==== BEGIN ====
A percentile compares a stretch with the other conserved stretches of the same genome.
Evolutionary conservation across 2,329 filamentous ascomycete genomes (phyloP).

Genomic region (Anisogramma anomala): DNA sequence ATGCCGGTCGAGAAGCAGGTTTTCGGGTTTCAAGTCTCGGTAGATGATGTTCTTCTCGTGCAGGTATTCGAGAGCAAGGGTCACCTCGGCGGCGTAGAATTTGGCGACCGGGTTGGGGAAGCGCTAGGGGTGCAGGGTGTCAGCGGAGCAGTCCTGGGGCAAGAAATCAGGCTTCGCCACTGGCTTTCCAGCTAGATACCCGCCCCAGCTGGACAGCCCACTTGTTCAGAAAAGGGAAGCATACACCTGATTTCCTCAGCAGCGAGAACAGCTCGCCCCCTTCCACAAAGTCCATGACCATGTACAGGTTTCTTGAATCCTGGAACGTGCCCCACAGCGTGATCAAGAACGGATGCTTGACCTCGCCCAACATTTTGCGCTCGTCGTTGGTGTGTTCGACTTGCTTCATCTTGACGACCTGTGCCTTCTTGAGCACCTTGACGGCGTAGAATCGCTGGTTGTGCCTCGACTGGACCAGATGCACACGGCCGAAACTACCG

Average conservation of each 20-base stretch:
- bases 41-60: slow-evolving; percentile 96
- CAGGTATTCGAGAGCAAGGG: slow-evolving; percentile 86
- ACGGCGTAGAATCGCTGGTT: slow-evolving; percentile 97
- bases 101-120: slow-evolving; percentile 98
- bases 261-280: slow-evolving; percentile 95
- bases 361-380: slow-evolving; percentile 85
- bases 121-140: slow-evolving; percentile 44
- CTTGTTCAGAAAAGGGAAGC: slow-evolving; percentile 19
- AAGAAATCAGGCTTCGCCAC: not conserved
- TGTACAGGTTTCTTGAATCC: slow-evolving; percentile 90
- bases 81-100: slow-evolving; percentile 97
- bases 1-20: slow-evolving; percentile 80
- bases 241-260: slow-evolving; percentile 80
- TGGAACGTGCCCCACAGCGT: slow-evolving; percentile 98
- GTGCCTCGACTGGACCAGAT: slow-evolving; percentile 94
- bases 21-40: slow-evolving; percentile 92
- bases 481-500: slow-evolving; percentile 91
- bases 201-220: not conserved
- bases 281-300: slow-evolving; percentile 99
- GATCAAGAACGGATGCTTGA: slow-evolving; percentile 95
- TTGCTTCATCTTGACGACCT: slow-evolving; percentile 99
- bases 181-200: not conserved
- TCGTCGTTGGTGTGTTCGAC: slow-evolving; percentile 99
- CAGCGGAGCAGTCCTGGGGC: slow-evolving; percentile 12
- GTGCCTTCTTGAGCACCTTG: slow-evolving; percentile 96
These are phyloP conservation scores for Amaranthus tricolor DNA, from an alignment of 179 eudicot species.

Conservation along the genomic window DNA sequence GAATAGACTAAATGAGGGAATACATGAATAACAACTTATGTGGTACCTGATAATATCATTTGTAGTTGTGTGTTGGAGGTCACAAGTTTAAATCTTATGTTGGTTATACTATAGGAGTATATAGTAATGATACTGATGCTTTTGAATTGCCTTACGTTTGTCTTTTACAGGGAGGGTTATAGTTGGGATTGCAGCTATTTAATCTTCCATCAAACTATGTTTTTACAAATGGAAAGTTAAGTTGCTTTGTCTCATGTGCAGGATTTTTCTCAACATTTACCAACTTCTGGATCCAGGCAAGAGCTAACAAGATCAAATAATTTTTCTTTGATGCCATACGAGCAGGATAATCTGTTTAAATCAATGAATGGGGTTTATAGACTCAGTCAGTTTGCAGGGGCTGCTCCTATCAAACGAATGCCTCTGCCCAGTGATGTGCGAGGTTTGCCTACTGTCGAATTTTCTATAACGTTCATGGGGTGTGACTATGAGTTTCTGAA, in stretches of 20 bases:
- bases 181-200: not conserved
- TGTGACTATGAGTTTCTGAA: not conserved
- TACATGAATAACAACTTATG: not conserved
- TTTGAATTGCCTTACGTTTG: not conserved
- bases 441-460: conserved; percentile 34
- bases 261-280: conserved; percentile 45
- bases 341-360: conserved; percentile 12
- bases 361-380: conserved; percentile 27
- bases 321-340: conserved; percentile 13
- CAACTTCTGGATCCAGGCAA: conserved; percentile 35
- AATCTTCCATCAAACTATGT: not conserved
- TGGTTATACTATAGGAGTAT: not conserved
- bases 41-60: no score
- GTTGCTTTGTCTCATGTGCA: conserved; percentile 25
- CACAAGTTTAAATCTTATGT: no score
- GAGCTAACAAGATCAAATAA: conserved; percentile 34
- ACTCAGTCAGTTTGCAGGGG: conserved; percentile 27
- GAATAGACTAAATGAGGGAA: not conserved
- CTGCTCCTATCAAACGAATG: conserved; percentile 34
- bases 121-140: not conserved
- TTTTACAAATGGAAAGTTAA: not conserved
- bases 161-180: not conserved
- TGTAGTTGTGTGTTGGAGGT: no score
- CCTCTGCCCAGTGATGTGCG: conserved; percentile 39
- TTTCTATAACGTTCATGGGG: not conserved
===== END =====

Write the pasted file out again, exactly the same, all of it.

A percentile compares a stretch with the other conserved stretches of the same genome.
Evolutionary conservation across 2,329 filamentous ascomycete genomes (phyloP).

Genomic region (Anisogramma anomala): DNA sequence ATGCCGGTCGAGAAGCAGGTTTTCGGGTTTCAAGTCTCGGTAGATGATGTTCTTCTCGTGCAGGTATTCGAGAGCAAGGGTCACCTCGGCGGCGTAGAATTTGGCGACCGGGTTGGGGAAGCGCTAGGGGTGCAGGGTGTCAGCGGAGCAGTCCTGGGGCAAGAAATCAGGCTTCGCCACTGGCTTTCCAGCTAGATACCCGCCCCAGCTGGACAGCCCACTTGTTCAGAAAAGGGAAGCATACACCTGATTTCCTCAGCAGCGAGAACAGCTCGCCCCCTTCCACAAAGTCCATGACCATGTACAGGTTTCTTGAATCCTGGAACGTGCCCCACAGCGTGATCAAGAACGGATGCTTGACCTCGCCCAACATTTTGCGCTCGTCGTTGGTGTGTTCGACTTGCTTCATCTTGACGACCTGTGCCTTCTTGAGCACCTTGACGGCGTAGAATCGCTGGTTGTGCCTCGACTGGACCAGATGCACACGGCCGAAACTACCG

Average conservation of each 20-base stretch:
- bases 41-60: slow-evolving; percentile 96
- CAGGTATTCGAGAGCAAGGG: slow-evolving; percentile 86
- ACGGCGTAGAATCGCTGGTT: slow-evolving; percentile 97
- bases 101-120: slow-evolving; percentile 98
- bases 261-280: slow-evolving; percentile 95
- bases 361-380: slow-evolving; percentile 85
- bases 121-140: slow-evolving; percentile 44
- CTTGTTCAGAAAAGGGAAGC: slow-evolving; percentile 19
- AAGAAATCAGGCTTCGCCAC: not conserved
- TGTACAGGTTTCTTGAATCC: slow-evolving; percentile 90
- bases 81-100: slow-evolving; percentile 97
- bases 1-20: slow-evolving; percentile 80
- bases 241-260: slow-evolving; percentile 80
- TGGAACGTGCCCCACAGCGT: slow-evolving; percentile 98
- GTGCCTCGACTGGACCAGAT: slow-evolving; percentile 94
- bases 21-40: slow-evolving; percentile 92
- bases 481-500: slow-evolving; percentile 91
- bases 201-220: not conserved
- bases 281-300: slow-evolving; percentile 99
- GATCAAGAACGGATGCTTGA: slow-evolving; percentile 95
- TTGCTTCATCTTGACGACCT: slow-evolving; percentile 99
- bases 181-200: not conserved
- TCGTCGTTGGTGTGTTCGAC: slow-evolving; percentile 99
- CAGCGGAGCAGTCCTGGGGC: slow-evolving; percentile 12
- GTGCCTTCTTGAGCACCTTG: slow-evolving; percentile 96
These are phyloP conservation scores for Amaranthus tricolor DNA, from an alignment of 179 eudicot species.

Conservation along the genomic window DNA sequence GAATAGACTAAATGAGGGAATACATGAATAACAACTTATGTGGTACCTGATAATATCATTTGTAGTTGTGTGTTGGAGGTCACAAGTTTAAATCTTATGTTGGTTATACTATAGGAGTATATAGTAATGATACTGATGCTTTTGAATTGCCTTACGTTTGTCTTTTACAGGGAGGGTTATAGTTGGGATTGCAGCTATTTAATCTTCCATCAAACTATGTTTTTACAAATGGAAAGTTAAGTTGCTTTGTCTCATGTGCAGGATTTTTCTCAACATTTACCAACTTCTGGATCCAGGCAAGAGCTAACAAGATCAAATAATTTTTCTTTGATGCCATACGAGCAGGATAATCTGTTTAAATCAATGAATGGGGTTTATAGACTCAGTCAGTTTGCAGGGGCTGCTCCTATCAAACGAATGCCTCTGCCCAGTGATGTGCGAGGTTTGCCTACTGTCGAATTTTCTATAACGTTCATGGGGTGTGACTATGAGTTTCTGAA, in stretches of 20 bases:
- bases 181-200: not conserved
- TGTGACTATGAGTTTCTGAA: not conserved
- TACATGAATAACAACTTATG: not conserved
- TTTGAATTGCCTTACGTTTG: not conserved
- bases 441-460: conserved; percentile 34
- bases 261-280: conserved; percentile 45
- bases 341-360: conserved; percentile 12
- bases 361-380: conserved; percentile 27
- bases 321-340: conserved; percentile 13
- CAACTTCTGGATCCAGGCAA: conserved; percentile 35
- AATCTTCCATCAAACTATGT: not conserved
- TGGTTATACTATAGGAGTAT: not conserved
- bases 41-60: no score
- GTTGCTTTGTCTCATGTGCA: conserved; percentile 25
- CACAAGTTTAAATCTTATGT: no score
- GAGCTAACAAGATCAAATAA: conserved; percentile 34
- ACTCAGTCAGTTTGCAGGGG: conserved; percentile 27
- GAATAGACTAAATGAGGGAA: not conserved
- CTGCTCCTATCAAACGAATG: conserved; percentile 34
- bases 121-140: not conserved
- TTTTACAAATGGAAAGTTAA: not conserved
- bases 161-180: not conserved
- TGTAGTTGTGTGTTGGAGGT: no score
- CCTCTGCCCAGTGATGTGCG: conserved; percentile 39
- TTTCTATAACGTTCATGGGG: not conserved